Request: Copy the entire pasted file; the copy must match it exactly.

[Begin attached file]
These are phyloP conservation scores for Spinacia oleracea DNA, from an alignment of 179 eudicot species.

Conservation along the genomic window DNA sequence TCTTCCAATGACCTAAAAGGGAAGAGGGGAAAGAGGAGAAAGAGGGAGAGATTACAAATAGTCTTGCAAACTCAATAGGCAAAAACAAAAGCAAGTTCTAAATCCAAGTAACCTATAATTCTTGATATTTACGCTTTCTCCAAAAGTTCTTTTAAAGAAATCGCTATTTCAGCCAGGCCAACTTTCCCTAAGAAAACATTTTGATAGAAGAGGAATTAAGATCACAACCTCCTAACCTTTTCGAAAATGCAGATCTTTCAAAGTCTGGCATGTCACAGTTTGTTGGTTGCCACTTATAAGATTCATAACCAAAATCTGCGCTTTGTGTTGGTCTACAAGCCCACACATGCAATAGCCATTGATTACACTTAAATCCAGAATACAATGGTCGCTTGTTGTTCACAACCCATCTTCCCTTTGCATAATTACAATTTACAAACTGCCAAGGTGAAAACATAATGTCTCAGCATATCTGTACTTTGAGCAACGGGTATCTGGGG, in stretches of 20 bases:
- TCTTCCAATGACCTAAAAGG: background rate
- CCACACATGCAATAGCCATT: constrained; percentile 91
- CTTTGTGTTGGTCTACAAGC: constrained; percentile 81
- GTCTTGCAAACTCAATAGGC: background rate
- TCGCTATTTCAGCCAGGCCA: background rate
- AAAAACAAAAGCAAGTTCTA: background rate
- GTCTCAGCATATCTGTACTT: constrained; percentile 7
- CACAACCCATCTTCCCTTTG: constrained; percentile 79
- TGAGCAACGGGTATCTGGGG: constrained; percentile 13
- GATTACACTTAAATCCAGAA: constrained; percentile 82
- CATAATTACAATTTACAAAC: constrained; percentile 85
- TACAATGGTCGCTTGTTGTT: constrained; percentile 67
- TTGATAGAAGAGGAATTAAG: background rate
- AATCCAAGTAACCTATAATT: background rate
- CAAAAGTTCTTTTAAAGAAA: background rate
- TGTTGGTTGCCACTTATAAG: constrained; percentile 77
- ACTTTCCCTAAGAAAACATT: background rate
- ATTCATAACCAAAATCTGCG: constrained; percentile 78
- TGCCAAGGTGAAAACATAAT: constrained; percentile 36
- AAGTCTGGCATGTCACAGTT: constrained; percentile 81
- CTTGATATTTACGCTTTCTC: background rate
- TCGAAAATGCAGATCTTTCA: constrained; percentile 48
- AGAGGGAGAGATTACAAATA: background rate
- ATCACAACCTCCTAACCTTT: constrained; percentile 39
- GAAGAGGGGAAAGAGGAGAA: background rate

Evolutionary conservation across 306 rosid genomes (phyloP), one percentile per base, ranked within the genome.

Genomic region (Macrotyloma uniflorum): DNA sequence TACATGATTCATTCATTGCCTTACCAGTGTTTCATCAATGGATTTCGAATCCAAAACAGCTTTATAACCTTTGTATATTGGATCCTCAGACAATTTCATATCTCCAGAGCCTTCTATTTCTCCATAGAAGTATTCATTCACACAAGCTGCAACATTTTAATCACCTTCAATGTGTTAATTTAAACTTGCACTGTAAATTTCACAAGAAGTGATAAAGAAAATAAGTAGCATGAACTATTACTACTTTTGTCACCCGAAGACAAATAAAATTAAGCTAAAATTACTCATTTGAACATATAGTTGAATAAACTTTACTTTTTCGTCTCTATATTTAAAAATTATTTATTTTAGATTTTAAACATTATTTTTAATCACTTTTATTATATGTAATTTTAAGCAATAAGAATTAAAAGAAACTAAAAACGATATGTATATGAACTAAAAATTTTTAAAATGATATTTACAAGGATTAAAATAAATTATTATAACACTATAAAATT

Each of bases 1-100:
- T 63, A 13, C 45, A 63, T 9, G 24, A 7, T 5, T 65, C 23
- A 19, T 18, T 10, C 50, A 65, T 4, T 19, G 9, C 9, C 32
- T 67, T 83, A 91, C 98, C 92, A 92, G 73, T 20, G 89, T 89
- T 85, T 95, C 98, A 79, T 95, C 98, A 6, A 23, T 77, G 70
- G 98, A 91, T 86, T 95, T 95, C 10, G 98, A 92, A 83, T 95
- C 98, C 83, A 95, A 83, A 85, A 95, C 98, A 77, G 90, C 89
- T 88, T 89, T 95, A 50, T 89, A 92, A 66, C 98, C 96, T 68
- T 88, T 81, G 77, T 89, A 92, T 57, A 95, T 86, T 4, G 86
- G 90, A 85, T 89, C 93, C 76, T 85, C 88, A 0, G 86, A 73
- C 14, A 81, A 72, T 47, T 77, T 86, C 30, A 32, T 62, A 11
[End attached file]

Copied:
These are phyloP conservation scores for Spinacia oleracea DNA, from an alignment of 179 eudicot species.

Conservation along the genomic window DNA sequence TCTTCCAATGACCTAAAAGGGAAGAGGGGAAAGAGGAGAAAGAGGGAGAGATTACAAATAGTCTTGCAAACTCAATAGGCAAAAACAAAAGCAAGTTCTAAATCCAAGTAACCTATAATTCTTGATATTTACGCTTTCTCCAAAAGTTCTTTTAAAGAAATCGCTATTTCAGCCAGGCCAACTTTCCCTAAGAAAACATTTTGATAGAAGAGGAATTAAGATCACAACCTCCTAACCTTTTCGAAAATGCAGATCTTTCAAAGTCTGGCATGTCACAGTTTGTTGGTTGCCACTTATAAGATTCATAACCAAAATCTGCGCTTTGTGTTGGTCTACAAGCCCACACATGCAATAGCCATTGATTACACTTAAATCCAGAATACAATGGTCGCTTGTTGTTCACAACCCATCTTCCCTTTGCATAATTACAATTTACAAACTGCCAAGGTGAAAACATAATGTCTCAGCATATCTGTACTTTGAGCAACGGGTATCTGGGG, in stretches of 20 bases:
- TCTTCCAATGACCTAAAAGG: background rate
- CCACACATGCAATAGCCATT: constrained; percentile 91
- CTTTGTGTTGGTCTACAAGC: constrained; percentile 81
- GTCTTGCAAACTCAATAGGC: background rate
- TCGCTATTTCAGCCAGGCCA: background rate
- AAAAACAAAAGCAAGTTCTA: background rate
- GTCTCAGCATATCTGTACTT: constrained; percentile 7
- CACAACCCATCTTCCCTTTG: constrained; percentile 79
- TGAGCAACGGGTATCTGGGG: constrained; percentile 13
- GATTACACTTAAATCCAGAA: constrained; percentile 82
- CATAATTACAATTTACAAAC: constrained; percentile 85
- TACAATGGTCGCTTGTTGTT: constrained; percentile 67
- TTGATAGAAGAGGAATTAAG: background rate
- AATCCAAGTAACCTATAATT: background rate
- CAAAAGTTCTTTTAAAGAAA: background rate
- TGTTGGTTGCCACTTATAAG: constrained; percentile 77
- ACTTTCCCTAAGAAAACATT: background rate
- ATTCATAACCAAAATCTGCG: constrained; percentile 78
- TGCCAAGGTGAAAACATAAT: constrained; percentile 36
- AAGTCTGGCATGTCACAGTT: constrained; percentile 81
- CTTGATATTTACGCTTTCTC: background rate
- TCGAAAATGCAGATCTTTCA: constrained; percentile 48
- AGAGGGAGAGATTACAAATA: background rate
- ATCACAACCTCCTAACCTTT: constrained; percentile 39
- GAAGAGGGGAAAGAGGAGAA: background rate

Evolutionary conservation across 306 rosid genomes (phyloP), one percentile per base, ranked within the genome.

Genomic region (Macrotyloma uniflorum): DNA sequence TACATGATTCATTCATTGCCTTACCAGTGTTTCATCAATGGATTTCGAATCCAAAACAGCTTTATAACCTTTGTATATTGGATCCTCAGACAATTTCATATCTCCAGAGCCTTCTATTTCTCCATAGAAGTATTCATTCACACAAGCTGCAACATTTTAATCACCTTCAATGTGTTAATTTAAACTTGCACTGTAAATTTCACAAGAAGTGATAAAGAAAATAAGTAGCATGAACTATTACTACTTTTGTCACCCGAAGACAAATAAAATTAAGCTAAAATTACTCATTTGAACATATAGTTGAATAAACTTTACTTTTTCGTCTCTATATTTAAAAATTATTTATTTTAGATTTTAAACATTATTTTTAATCACTTTTATTATATGTAATTTTAAGCAATAAGAATTAAAAGAAACTAAAAACGATATGTATATGAACTAAAAATTTTTAAAATGATATTTACAAGGATTAAAATAAATTATTATAACACTATAAAATT

Each of bases 1-100:
- T 63, A 13, C 45, A 63, T 9, G 24, A 7, T 5, T 65, C 23
- A 19, T 18, T 10, C 50, A 65, T 4, T 19, G 9, C 9, C 32
- T 67, T 83, A 91, C 98, C 92, A 92, G 73, T 20, G 89, T 89
- T 85, T 95, C 98, A 79, T 95, C 98, A 6, A 23, T 77, G 70
- G 98, A 91, T 86, T 95, T 95, C 10, G 98, A 92, A 83, T 95
- C 98, C 83, A 95, A 83, A 85, A 95, C 98, A 77, G 90, C 89
- T 88, T 89, T 95, A 50, T 89, A 92, A 66, C 98, C 96, T 68
- T 88, T 81, G 77, T 89, A 92, T 57, A 95, T 86, T 4, G 86
- G 90, A 85, T 89, C 93, C 76, T 85, C 88, A 0, G 86, A 73
- C 14, A 81, A 72, T 47, T 77, T 86, C 30, A 32, T 62, A 11